Unless international oil prices decrease, and the rand appreciates, the price of fuel in the country will remain on an upward trajectory. Experts reckon there is very little farmers and consumers can do to save themselves from the fuel price crunch.
Wandile Sihlobo, chief economist at Agbiz, explains that the exchange rate, global oil prices and the Brent Crude oil price are factors that contributed to current record petrol and diesel prices.
Petrol has increased with R1.21 per litre and diesel with R1.48 per litre.
“Whether the Brent crude oil price will remain at higher levels or not, will depend in large part on the increase in production by the key producing countries like Saudi Arabia, so that’s something to watch within the oil producing countries,” he says.
Paul Makube, senior agricultural economist at FNB Agribusiness, says the sharp upswing in fuel prices, and snowballing input costs, will lower the agriculture profit position.
“Increased activity in terms of planting, transportation of production inputs, distribution of produce as in the case of horticulture and livestock, as well as harvesting will attract additional costs, which overall has the potential to trim the farmer profit outlook for the year ahead, despite the current strength in commodity prices,” Makube says.
Impact on the middle market and food inflation
Dawie Maree, head of information and marketing at FNB Agribusiness, also tells Food For Mzansi that farmers’ margins will go down as they head into the summer planting season and finish off winter crop harvests.
“Given the increase in international oil prices, we can also expect an increase in other input costs, especially fertiliser, herbicides and pesticides which is a durative of the Brent crude oil prices,” he adds.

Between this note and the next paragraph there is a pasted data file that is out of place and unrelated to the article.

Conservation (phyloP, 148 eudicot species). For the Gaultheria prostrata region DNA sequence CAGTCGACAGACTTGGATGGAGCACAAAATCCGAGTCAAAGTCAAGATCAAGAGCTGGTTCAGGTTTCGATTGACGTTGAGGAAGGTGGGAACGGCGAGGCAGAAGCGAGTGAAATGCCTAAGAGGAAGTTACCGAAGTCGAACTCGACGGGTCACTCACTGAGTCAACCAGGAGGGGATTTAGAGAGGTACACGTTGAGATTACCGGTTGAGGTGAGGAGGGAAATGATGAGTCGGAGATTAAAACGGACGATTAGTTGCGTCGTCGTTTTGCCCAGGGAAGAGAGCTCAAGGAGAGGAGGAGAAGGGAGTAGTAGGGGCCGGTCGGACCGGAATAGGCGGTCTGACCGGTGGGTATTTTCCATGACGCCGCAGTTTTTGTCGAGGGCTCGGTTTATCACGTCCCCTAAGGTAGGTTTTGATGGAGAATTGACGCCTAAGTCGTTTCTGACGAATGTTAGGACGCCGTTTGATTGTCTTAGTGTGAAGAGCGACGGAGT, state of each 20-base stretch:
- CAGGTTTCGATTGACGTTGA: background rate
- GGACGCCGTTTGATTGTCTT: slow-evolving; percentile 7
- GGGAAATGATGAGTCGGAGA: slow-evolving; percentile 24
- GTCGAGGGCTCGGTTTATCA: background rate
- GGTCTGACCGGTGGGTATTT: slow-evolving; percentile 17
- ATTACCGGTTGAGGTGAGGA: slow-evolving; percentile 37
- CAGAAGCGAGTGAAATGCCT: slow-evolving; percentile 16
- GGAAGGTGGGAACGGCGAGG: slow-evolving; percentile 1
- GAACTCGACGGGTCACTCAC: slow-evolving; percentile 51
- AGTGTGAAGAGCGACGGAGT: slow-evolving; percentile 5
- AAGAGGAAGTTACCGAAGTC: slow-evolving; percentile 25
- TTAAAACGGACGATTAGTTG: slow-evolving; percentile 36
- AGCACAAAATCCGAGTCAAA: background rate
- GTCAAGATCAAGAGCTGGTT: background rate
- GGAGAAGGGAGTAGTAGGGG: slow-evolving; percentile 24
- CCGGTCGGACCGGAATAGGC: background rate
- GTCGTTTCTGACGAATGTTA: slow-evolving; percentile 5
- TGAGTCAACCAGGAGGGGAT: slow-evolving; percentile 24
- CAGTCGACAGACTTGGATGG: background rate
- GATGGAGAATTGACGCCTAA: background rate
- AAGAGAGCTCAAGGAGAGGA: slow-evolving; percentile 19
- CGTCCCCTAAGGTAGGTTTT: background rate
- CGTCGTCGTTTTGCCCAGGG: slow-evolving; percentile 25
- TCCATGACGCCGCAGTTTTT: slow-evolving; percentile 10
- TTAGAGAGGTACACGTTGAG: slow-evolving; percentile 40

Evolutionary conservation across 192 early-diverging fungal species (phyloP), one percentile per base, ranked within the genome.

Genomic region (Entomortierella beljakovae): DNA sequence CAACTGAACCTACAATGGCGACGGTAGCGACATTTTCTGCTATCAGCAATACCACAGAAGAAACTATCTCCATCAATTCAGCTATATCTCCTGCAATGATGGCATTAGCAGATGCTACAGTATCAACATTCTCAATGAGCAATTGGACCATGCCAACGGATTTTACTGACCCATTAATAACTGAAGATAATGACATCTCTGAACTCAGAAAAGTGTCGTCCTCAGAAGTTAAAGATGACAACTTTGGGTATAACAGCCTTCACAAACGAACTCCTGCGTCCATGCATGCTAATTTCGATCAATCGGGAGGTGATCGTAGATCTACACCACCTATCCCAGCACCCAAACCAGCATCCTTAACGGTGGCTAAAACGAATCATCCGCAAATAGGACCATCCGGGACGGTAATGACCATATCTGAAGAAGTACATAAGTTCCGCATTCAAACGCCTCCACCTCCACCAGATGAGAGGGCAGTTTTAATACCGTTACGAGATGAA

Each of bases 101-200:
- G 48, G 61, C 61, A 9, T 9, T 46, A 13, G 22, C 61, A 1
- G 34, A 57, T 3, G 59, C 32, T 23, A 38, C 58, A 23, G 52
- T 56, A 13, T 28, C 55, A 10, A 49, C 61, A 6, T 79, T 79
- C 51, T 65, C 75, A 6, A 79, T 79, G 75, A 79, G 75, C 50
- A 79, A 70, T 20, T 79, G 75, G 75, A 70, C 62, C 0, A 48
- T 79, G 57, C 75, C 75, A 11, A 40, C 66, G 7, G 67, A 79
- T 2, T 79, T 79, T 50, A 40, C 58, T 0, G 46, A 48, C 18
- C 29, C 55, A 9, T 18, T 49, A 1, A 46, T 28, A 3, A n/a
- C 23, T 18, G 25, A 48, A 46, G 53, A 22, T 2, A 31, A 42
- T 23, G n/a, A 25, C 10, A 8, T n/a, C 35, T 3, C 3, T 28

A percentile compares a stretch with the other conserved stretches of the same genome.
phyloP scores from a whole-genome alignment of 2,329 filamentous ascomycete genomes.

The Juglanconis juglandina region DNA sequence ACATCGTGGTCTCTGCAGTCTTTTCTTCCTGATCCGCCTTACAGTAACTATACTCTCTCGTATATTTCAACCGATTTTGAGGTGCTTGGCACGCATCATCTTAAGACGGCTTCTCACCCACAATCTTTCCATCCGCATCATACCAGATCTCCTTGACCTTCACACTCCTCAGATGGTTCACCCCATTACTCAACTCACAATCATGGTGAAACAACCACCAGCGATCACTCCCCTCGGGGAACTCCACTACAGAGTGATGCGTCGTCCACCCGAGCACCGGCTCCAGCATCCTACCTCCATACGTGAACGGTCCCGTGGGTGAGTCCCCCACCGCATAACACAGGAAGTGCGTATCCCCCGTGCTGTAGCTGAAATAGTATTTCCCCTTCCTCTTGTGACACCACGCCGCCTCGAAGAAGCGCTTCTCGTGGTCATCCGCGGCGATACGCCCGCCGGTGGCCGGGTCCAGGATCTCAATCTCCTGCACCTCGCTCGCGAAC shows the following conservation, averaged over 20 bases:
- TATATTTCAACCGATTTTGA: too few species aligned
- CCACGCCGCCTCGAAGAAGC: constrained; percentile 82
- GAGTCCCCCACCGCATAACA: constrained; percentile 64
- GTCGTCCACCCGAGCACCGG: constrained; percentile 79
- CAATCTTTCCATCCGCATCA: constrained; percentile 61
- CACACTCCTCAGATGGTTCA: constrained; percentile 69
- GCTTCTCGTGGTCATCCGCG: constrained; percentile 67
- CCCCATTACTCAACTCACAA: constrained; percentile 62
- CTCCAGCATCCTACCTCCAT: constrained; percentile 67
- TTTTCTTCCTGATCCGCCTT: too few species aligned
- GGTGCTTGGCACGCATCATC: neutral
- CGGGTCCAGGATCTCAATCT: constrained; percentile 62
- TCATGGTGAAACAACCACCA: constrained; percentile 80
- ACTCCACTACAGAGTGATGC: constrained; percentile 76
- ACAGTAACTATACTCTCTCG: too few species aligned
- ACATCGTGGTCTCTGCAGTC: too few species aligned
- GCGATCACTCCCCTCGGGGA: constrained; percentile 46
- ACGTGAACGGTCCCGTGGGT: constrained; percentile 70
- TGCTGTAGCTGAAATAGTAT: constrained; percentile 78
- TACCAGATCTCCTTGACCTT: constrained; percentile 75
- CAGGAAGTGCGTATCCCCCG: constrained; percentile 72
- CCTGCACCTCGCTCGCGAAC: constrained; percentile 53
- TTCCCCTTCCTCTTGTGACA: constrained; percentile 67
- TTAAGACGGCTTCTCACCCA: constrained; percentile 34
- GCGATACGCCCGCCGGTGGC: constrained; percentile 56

The fuel price increase is furthermore expected to significantly impact Mzansi’s middle-market consumers and cause food inflation. This, according to Robert Gwerengwe, FNB’s middle market segment CEO.
Gwerengwe explains, “The nature of a fuel price increase is that it has a knock-on effect, so not only does travelling become more expensive but because we use fuel in a lot of transportation of goods in South Africa, those goods prices will also go up.”
Looking to the future
Christo van der Rheede, executive director of Agri SA, says farmers are currently having to contend with machinery that use internal combustion technology and engines, which require a lot of fuel. “Unless we change towards hybrid, battery or electricity-operated tractors, cars and trucks, we will not be able to save on fuel.”
He predicts that Mzansi will see a massive uptake of electric farm vehicles in the future but for now, farmers have to endure the steady rise in fuel price.
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